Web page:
“I applied in the middle of the night on April 8,” said James Gamboa, 46, of Miami. Gamboa was laid off from his job tending bar poolside at a big downtown hotel in mid-March. He applied for unemployment as soon as he used up all his accrued vacation time.

“It took three to five hours to submit my claim, since I was being kicked off the website repeatedly. It took a couple weeks for it to be processed.”

Gamboa started receiving unemployment checks three weeks ago — including $600 a week in federal pandemic benefits and $278 a week in regular state benefits. But he hasn’t received checks covering the first three weeks he was unemployed, meaning he’s out about $2,700 he needs to pay rent. And his most recent check from the state hasn’t come either.

“It feels like I’m fighting an uphill battle,” Gamboa said of his efforts to reach someone at Florida’s Reemployment Assistance department, which handles unemployment claims. “When you call, you’re told that due to high call volume, the callback option is not available. Then they send you to a recording and automatically disconnect you.”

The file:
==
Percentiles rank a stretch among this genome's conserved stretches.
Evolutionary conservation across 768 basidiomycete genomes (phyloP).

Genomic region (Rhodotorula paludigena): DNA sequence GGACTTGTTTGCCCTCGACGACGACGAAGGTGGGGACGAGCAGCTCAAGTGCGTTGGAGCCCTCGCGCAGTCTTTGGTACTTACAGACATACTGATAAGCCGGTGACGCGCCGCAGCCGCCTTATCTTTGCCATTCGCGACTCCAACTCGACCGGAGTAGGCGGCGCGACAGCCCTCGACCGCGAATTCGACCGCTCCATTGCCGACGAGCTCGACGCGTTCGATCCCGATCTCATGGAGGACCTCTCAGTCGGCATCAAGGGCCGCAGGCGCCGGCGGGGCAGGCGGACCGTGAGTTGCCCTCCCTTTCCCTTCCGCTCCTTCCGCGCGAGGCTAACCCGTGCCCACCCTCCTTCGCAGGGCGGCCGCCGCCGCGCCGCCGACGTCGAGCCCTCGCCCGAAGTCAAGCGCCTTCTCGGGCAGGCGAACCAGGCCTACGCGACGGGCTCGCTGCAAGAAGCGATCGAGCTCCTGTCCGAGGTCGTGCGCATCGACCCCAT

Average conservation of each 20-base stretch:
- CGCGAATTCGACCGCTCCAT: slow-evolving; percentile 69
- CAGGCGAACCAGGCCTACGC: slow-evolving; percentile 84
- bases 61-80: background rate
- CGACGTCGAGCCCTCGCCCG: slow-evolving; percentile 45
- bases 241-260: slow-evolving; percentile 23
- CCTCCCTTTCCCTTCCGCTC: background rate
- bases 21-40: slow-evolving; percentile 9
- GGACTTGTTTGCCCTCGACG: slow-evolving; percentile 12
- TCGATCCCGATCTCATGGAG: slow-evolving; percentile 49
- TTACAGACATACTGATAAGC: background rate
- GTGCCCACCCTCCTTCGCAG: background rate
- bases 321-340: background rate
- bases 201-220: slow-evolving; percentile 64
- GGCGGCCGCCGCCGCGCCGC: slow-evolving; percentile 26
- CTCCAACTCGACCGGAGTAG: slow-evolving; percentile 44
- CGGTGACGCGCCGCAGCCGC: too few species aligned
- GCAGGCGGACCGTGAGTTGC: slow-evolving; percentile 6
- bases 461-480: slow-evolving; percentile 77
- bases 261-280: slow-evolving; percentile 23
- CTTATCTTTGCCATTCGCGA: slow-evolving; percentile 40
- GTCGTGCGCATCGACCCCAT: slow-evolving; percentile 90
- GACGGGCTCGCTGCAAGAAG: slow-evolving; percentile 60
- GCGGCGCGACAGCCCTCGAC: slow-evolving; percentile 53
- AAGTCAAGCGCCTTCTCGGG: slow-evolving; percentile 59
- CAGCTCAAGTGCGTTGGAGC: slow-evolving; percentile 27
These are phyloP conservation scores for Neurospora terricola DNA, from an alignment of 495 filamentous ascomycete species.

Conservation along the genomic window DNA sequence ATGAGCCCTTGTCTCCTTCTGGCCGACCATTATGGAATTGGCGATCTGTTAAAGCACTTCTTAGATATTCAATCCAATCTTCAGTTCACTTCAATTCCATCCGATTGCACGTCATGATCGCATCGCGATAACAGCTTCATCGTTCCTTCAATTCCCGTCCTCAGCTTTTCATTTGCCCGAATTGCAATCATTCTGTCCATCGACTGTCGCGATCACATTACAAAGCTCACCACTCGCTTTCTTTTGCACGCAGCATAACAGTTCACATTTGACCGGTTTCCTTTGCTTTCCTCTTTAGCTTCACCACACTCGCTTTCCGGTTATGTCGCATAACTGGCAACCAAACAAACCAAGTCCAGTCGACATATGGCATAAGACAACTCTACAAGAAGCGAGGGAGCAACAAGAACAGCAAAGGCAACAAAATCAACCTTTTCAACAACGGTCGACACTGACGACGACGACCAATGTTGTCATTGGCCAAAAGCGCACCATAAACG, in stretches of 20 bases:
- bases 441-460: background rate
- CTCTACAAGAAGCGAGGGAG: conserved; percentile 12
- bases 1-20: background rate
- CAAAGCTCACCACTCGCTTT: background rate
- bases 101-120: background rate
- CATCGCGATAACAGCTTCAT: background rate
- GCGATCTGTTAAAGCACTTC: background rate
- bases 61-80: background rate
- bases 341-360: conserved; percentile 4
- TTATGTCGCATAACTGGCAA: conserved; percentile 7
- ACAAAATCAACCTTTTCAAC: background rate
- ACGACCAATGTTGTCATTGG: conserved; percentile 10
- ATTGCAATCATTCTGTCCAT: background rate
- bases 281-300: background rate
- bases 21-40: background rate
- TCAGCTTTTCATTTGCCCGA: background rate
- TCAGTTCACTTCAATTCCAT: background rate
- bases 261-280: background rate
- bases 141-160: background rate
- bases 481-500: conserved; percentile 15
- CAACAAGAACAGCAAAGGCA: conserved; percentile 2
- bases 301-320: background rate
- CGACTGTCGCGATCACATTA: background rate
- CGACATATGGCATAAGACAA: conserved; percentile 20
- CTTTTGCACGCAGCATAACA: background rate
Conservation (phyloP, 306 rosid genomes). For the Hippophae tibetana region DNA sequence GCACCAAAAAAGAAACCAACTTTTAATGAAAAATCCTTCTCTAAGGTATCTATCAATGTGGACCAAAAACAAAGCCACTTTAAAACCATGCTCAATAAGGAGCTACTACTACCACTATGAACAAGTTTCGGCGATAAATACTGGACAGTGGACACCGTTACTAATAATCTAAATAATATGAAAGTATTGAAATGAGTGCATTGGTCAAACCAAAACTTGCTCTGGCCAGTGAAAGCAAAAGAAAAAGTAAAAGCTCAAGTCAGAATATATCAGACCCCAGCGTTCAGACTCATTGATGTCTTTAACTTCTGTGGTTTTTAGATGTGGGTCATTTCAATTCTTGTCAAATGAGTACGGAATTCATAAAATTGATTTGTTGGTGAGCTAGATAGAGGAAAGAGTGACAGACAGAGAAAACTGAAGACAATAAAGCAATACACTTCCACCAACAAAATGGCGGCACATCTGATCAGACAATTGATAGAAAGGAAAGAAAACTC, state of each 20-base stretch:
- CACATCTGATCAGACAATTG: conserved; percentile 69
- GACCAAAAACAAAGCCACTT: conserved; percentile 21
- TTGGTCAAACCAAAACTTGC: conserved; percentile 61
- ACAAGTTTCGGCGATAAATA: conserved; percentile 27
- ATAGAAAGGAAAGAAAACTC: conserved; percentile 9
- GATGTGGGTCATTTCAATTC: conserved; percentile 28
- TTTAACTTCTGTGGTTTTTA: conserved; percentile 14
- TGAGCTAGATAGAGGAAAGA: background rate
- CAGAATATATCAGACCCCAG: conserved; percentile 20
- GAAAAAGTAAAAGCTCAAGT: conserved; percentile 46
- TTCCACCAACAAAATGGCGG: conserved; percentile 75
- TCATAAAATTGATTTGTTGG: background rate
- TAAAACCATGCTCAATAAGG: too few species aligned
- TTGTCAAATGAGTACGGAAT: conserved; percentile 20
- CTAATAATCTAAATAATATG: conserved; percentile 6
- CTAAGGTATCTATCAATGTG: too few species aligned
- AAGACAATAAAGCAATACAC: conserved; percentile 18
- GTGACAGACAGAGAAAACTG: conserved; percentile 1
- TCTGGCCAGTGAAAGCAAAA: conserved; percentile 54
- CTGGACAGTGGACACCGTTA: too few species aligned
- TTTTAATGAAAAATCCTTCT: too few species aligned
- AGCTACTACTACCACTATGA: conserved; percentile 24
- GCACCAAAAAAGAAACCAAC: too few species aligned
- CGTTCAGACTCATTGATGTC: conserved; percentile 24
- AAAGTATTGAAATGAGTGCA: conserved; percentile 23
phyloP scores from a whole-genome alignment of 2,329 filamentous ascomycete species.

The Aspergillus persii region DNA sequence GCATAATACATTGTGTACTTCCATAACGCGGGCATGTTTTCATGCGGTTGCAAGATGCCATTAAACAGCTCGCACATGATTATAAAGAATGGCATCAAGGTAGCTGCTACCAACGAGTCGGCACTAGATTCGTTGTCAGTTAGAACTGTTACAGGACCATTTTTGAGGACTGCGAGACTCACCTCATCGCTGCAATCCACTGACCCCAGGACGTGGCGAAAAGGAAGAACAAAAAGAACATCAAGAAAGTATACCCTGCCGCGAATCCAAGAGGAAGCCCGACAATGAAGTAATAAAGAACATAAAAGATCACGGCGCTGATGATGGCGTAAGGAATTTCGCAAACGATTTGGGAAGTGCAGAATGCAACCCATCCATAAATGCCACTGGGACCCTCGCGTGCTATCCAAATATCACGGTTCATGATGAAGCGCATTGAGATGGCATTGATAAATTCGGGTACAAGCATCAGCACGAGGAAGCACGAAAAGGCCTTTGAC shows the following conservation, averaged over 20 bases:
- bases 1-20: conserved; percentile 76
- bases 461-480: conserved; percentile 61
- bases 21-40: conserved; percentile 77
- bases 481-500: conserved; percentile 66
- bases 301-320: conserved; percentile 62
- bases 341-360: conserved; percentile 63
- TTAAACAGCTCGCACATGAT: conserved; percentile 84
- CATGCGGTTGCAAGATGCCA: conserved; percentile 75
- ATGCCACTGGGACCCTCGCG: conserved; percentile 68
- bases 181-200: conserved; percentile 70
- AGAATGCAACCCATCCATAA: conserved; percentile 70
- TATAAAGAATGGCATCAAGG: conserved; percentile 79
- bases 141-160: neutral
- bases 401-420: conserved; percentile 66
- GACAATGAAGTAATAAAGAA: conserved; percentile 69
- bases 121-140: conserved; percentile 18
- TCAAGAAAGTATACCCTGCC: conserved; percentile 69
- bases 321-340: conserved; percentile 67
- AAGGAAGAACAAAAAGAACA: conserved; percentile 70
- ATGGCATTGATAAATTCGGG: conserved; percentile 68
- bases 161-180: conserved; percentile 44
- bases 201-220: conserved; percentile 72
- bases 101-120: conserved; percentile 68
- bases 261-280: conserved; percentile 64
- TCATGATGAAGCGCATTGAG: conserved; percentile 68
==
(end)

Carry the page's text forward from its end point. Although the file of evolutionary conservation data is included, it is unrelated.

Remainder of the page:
Based on the Labor Department’s most recent report of state jobless claims data, Florida has processed approximately half of the initial unemployment applications it has received since mid-March. By contrast, New York and Massachusetts have processed 70% to 90% of their claims.

COVID-19 Economy FAQs

Are states ready to roll out COVID-19 vaccines?

Claire Hannan, executive director of the nonprofit Association of Immunization Managers, which represents state health officials, said states have been making good progress in their preparations. And we could have several vaccines pretty soon. But states still need more funding, she said. Hannan doesn’t think a lack of additional funding would hold up distribution initially, but it could cause problems down the road. “It’s really worrisome that Congress may not pass funding or that there’s information circulating saying that states don’t need additional funding,” she said.

How is the service industry dealing with the return of coronavirus restrictions?

Without another round of something like the Paycheck Protection Program, which kept a lot of businesses afloat during the pandemic’s early stages, the outlook is bleak for places like restaurants. Some in the San Francisco Bay Area, for example, only got one week of indoor dining back before cases rose and restrictions went back into effect. Restaurant owners are revamping their business models in an effort to survive while waiting to see if they’ll be able to get more aid.

How are hospitals handling the nationwide surge in COVID-19 cases?

As the pandemic surges and more medical professionals themselves are coming down with COVID, nearly 1 in 5 hospitals in the country report having a critical shortage of staff, according to data from the Department of Health and Human Services. One of the knock-on effects of staff shortages is that people who have other medical needs are being asked to wait.